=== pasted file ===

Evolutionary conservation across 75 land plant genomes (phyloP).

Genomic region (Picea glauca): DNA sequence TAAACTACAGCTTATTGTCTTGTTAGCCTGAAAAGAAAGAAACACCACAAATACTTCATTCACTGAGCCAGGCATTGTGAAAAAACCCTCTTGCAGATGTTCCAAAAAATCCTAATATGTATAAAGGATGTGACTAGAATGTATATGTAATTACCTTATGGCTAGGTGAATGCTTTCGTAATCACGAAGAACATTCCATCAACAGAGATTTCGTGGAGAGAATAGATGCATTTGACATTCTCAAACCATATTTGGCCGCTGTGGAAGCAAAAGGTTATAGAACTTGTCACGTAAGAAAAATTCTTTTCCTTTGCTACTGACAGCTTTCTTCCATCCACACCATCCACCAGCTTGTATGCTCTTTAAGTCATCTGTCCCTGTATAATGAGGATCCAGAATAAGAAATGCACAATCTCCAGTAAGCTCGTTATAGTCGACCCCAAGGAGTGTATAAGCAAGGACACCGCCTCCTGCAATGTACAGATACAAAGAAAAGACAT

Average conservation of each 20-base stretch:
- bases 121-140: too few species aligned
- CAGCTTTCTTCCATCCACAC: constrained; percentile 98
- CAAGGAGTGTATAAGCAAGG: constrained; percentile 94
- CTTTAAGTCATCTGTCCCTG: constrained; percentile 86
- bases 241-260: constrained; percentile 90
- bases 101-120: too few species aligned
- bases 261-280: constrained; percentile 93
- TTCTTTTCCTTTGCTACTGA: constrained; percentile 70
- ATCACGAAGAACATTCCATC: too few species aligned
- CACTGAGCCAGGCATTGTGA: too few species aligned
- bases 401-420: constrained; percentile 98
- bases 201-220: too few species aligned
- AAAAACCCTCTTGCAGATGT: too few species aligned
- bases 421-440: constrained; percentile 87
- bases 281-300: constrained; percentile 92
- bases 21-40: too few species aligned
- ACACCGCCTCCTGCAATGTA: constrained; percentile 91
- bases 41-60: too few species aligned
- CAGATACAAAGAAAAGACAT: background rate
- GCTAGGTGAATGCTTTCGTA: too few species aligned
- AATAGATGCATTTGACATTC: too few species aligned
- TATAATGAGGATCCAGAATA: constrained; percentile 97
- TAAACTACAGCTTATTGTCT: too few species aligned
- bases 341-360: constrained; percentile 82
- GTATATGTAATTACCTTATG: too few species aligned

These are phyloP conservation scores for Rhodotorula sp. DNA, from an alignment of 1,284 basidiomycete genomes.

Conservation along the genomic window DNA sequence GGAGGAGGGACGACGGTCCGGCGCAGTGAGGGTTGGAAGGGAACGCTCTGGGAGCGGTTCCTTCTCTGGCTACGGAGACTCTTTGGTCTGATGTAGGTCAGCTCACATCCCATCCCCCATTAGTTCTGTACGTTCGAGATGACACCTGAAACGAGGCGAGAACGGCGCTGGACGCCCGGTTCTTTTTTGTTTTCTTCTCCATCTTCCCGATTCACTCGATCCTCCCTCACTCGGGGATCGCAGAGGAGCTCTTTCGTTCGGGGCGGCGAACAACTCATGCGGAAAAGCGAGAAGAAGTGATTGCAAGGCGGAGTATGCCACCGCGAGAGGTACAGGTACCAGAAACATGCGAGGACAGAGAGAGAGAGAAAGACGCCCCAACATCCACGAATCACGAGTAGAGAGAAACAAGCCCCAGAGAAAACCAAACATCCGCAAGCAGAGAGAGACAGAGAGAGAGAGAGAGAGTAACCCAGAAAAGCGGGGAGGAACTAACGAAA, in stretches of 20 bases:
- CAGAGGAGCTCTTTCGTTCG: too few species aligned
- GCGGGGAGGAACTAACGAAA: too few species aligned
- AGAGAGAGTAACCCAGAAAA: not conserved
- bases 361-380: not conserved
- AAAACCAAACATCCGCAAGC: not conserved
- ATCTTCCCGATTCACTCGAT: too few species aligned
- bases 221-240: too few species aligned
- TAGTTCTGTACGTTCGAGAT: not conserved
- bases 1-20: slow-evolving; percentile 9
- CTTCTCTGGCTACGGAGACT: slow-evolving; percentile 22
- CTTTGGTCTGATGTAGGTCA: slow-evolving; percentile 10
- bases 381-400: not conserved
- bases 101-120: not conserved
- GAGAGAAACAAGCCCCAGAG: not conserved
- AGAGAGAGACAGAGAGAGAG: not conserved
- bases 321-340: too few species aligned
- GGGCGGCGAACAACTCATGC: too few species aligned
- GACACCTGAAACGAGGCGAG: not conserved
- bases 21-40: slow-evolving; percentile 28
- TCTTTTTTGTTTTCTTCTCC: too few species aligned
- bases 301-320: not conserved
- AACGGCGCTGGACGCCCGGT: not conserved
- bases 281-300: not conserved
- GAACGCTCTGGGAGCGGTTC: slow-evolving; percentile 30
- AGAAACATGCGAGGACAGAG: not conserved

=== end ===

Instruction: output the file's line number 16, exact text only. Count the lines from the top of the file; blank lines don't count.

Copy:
- AAAAACCCTCTTGCAGATGT: too few species aligned